The start of 2015 marks the final month in which to file your 2013/14 self assessment tax return.
HM Revenue & Customs (HMRC) estimate 11.2 million people are required to submit a 2013/14 tax return. Taxpayers will need to file their returns electronically by 31 January 2015 in order to avoid being issued with an automatic filing penalty.
To help you on your merry way with your tax return, we’ve compiled a list of common entries for tax returns completed by employees and the self employed.
Common items on tax returns
The 2013/14 tax year runs from 6 April 2013 to 5 April 2014. Unless otherwise stated, the following information should cover this period.
- Employment income – dig out your P60/ P45- and P11D if applicable. Failing that, your final payslip for the tax year should have the information you need. If you can’t find that either, ask your employer for the figures
- Pension contributions – you should receive an annual statement from your pension provider. Avoid using the amounts on your bank statement as you may need to gross these up for the tax relief
- Donations – if you’ve made donations under the Gift Aid scheme, you should note these on your return
- Bank interest – even if it has been taxed at source, you should include it on your return and you should have received a tax certificate from your bank in around May with all the details you need
- Dividends – similarly, dividends need to be included even though they are taxed at source. If they have been reinvested, you will still need to include them. Dividend vouchers should have been sent to you around the time each dividend was paid
- Second homes – even if you’ve let your property to a family member at a discounted rent, you may need to disclose the income and expenses on your return. If you’ve sold a second property during the year, there may be capital gains tax to pay
- Other income – if you’ve been paid any 'cash in hand' or received any other taxable income that doesn’t fit into the boxes on the return, you may still need to disclose this- even if there is little to no paperwork to support it or its been paid in cash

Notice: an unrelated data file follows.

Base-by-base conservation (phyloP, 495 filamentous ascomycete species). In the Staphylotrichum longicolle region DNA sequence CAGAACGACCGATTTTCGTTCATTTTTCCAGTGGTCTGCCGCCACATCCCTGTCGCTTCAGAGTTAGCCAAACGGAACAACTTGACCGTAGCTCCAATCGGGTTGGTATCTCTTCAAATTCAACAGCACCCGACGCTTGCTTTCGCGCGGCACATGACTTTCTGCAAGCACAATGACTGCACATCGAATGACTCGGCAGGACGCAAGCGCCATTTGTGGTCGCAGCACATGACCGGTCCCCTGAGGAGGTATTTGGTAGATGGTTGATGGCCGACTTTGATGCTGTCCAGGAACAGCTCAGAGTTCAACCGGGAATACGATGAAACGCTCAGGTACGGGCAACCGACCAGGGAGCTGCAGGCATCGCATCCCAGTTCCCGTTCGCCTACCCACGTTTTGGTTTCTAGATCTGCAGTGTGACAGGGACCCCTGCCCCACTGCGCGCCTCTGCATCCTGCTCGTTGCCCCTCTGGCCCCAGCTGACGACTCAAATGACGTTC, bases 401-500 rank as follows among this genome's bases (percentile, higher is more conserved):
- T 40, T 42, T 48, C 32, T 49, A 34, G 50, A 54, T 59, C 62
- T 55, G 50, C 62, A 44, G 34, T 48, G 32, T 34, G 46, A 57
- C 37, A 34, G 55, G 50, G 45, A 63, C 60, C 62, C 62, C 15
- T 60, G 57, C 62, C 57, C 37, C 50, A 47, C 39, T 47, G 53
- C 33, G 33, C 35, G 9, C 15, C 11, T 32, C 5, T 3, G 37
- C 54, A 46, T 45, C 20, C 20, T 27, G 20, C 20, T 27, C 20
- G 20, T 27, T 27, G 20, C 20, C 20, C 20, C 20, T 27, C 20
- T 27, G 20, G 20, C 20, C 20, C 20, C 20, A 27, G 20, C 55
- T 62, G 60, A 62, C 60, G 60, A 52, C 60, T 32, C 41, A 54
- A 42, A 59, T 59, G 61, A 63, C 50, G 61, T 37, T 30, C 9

- Employment expenses – if you’re employed and have travelled business miles or incurred related expenses (such as tools, uniforms, travel expenses), you may be able to claim for them depending on their nature
- Professional fees and subscriptions - You can claim for fees or subscriptions you pay to some approved professional organisations - but only if that membership is a requirement of your job or it’s helpful for your work. You can’t claim tax back on fees or subscriptions you’ve paid to professional organisations not approved by HMRC. If you’re self employed, you should also be able to claim for them in so far as they are incurred 'wholly and exclusively' for the purposes of the trade
- Use of home
- for the employed – if you are required to work from home by your employer, you may be entitled to claim a deduction to cover the business element of your household expenses such as electricity, gas and phone. HMRC will generally accept claims for £4 a week without too much objection
- for the self employed - if you are using your home as your office you can offset a proportion of your household bills such as heat, electricity, council tax, water. Even if you only use your home for minor business use, HMRC will accept a reasonable estimate provided your claim is small and reflects your circumstances.
This list is by no means complete, but hopefully it will serve as an aide memoire.
Late Filing Penalties
If you’re still not raring to go with your tax return, perhaps a reminder of the late filing penalties will persuade you:
An initial £100 penalty, which will apply even if there is less than £100 tax to pay or the tax due is paid on time
After 3 months, additional daily penalties of £10 per day - up to a maximum of £900
After 6 months, a further penalty of 5% of the tax due or £300; whichever is greater
After 12 months, another 5% of the tax due or £300 - whichever is greater. In serious cases, the penalty after 12 months can be up to 100% of the tax due
Each of these penalties is in addition to one another, so a return filed a year late could face penalties of at least £1,600- and this could escalate depending on the level of tax due.
Penalties are a waste of your hard-earned cash and you do not get tax relief for them either.
Help is at hand
HMRC’s online filing system for tax returns calculates your tax liability for you. But needless to say, it will not check whether your figures are accurate or that you have claimed your full entitlement to expenses, reliefs and tax allowances. HMRC will penalise for any mistakes made whether you were aware of this or not. Ignorance is not bliss!
Your local TaxAssist Accountant would be happy to take care of all your tax affairs for you - from registration with HMRC and completion of the return, to the calculation of your tax liability and the due dates. You could be missing out on a tax refund without our expertise.
So don’t get the New Year off to a bad start by filing your tax return late and facing a late filing penalty.
By Jo Nockels
Last updated December 2014
Disclaimer: The information provided is based on current guidance (at date of publication) from HMRC and may be subject to change. Any advice shared here is intended to inform rather than advise. Taxpayer's circumstances do vary and if you feel that the information provided is beneficial it is important that you contact us before implementation. If you take, or do not take action as a result of reading this information, before receiving our written endorsement, we will accept no responsibility for any financial loss incurred.